Ask restaurateurs which electrical protectors they prefer for their kitchen equipment and chances are they won’t have a preference or know there are different options in the first place. But when asked if they would prefer less downtime for their dishwashers or coolers, operators are likely to have an impassioned response, especially when they know the road to that outcome involves laying down a key question to their equipment supplies: do they still use fuses, or have they moved to the more modern and reliable devices known as miniature circuit breakers (MCBs)?
Operators may not know the differences between the two, but they will easily appreciate the inconvenience of fuses if their ice maker or walk-in closet fails. With MCBs, all it takes is the flip of a toggle switch to bring the equipment back online. With a fuse, it’s a whole different matter.
For operators who want to make the switch, this may mean convincing their equipment vendors to do so as well. And the best way to do that is to be able to pass on the benefits of doing it.
By design, circuit breakers are safer than fuses. A blown fuse can be mistakenly replaced with a new one in the bad size. If replaced with a larger size, the equipment may present a fire hazard. If a circuit breaker trips regularly, a service person will need to be called and the problem investigated. Moreover, how do the operators know for sure that the problem is that the fuse has blown? Many fuses do not have a blown fuse indicator, so technicians or operators will need to remove them and test them with an ohmmeter, or use a voltmeter to see if voltage is passing through the fuse. Some fuse holders are not fingerproof, so the employee performing the diagnosis may touch a live wire. Many industrial users require anyone working on fuse panels to wear an arc flash suit, which means a dedicated maintenance crew is needed to fix even minor electrical issues, such as a blown fuse.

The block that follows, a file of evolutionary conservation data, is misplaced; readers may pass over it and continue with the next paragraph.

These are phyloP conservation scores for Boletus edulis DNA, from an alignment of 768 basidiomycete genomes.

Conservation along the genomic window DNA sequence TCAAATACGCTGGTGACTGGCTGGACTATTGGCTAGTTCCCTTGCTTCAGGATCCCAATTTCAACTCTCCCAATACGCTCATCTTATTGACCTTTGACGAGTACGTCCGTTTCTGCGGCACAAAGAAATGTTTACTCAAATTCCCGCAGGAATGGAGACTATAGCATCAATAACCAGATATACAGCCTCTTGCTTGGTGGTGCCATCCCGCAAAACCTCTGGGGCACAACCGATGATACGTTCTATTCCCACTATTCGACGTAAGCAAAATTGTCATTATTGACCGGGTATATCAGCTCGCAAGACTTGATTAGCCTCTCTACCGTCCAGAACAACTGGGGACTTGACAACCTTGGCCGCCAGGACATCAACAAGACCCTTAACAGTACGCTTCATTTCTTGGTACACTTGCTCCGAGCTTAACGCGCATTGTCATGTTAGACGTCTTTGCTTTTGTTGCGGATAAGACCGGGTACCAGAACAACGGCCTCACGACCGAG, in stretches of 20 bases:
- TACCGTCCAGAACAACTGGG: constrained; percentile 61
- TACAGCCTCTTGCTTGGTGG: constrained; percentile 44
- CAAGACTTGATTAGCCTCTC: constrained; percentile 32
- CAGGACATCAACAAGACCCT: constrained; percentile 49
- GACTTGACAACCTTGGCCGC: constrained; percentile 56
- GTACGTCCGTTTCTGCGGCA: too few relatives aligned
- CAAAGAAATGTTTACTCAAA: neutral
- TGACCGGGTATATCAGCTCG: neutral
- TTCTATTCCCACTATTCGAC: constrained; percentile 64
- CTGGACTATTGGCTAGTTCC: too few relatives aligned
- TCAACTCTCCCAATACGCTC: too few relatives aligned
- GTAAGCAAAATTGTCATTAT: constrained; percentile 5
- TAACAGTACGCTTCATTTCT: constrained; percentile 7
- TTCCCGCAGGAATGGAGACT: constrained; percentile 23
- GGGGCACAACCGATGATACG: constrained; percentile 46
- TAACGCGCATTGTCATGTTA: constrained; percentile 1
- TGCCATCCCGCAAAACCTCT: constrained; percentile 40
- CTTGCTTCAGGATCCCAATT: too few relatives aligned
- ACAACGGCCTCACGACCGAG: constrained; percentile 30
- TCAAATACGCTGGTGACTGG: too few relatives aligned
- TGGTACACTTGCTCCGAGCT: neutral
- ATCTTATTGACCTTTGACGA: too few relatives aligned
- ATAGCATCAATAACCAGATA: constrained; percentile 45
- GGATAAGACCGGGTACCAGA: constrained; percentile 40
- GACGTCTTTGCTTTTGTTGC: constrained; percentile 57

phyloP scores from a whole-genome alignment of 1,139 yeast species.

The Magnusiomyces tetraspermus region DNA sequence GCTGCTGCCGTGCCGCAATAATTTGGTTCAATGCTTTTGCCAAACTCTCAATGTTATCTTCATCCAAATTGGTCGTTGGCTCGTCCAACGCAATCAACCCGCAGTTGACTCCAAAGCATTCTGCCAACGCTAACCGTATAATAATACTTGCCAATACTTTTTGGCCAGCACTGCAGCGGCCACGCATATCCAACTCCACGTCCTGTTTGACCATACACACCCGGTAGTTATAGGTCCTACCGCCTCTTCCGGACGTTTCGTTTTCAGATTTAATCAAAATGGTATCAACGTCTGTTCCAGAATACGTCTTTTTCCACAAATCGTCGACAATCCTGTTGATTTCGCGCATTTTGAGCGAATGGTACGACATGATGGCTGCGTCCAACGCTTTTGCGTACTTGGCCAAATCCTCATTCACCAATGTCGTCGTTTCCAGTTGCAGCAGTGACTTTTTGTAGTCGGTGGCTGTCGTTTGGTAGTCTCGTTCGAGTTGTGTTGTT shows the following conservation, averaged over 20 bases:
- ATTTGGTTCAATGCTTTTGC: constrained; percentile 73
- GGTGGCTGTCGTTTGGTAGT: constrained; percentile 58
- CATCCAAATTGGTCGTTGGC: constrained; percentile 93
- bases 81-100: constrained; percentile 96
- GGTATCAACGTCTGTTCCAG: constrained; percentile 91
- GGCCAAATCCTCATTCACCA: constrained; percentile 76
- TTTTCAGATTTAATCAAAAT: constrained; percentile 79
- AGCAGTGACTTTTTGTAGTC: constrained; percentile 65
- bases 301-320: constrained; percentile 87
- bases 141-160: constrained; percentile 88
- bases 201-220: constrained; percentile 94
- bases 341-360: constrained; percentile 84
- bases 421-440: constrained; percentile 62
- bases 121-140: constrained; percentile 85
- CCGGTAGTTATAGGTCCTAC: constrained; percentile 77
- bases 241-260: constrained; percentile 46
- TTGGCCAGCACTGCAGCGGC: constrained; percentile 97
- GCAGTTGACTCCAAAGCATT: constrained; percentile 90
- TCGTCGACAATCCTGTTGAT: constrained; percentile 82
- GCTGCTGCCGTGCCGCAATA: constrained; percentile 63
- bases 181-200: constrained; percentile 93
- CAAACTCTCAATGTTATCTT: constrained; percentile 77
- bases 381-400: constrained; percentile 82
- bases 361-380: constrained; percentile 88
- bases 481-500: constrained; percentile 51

Degradation testing and cost savings
Although fuses and circuit breakers degrade with age, only circuit breakers can be tested. The only option for fuses is to replace them at regular intervals before they blow – which any owner can confirm doesn’t always happen in time, so the same can be said for fuses used to supply power. electricity to restaurant equipment. By being able to verify the effectiveness of circuit breakers, restaurants can save money by not having to arbitrarily replace fuses. Restaurants can also stop worrying about downtime due to blown fuses. When calculating the time lost to replace fuses in the event of a short circuit, plus the cost of replacement and the longer diagnostic time to find the problem, all of these factors add up quickly. By switching to circuit breakers, manufacturers and operators no longer have to worry about those long downtimes or diagnosing unpredictable problems.
NOARK’s MCBs are designed for use in the manufacture of catering equipment. While much equipment is still built for use with fuses, the change means that manufacturers can offer their restaurant customers additional equipment reliability. To learn more about switching to NOARK Miniature Circuit Breakers and DP Contractors and learn more about the benefits of doing so, visit na.noark-electric.com.
This post is sponsored by NOARK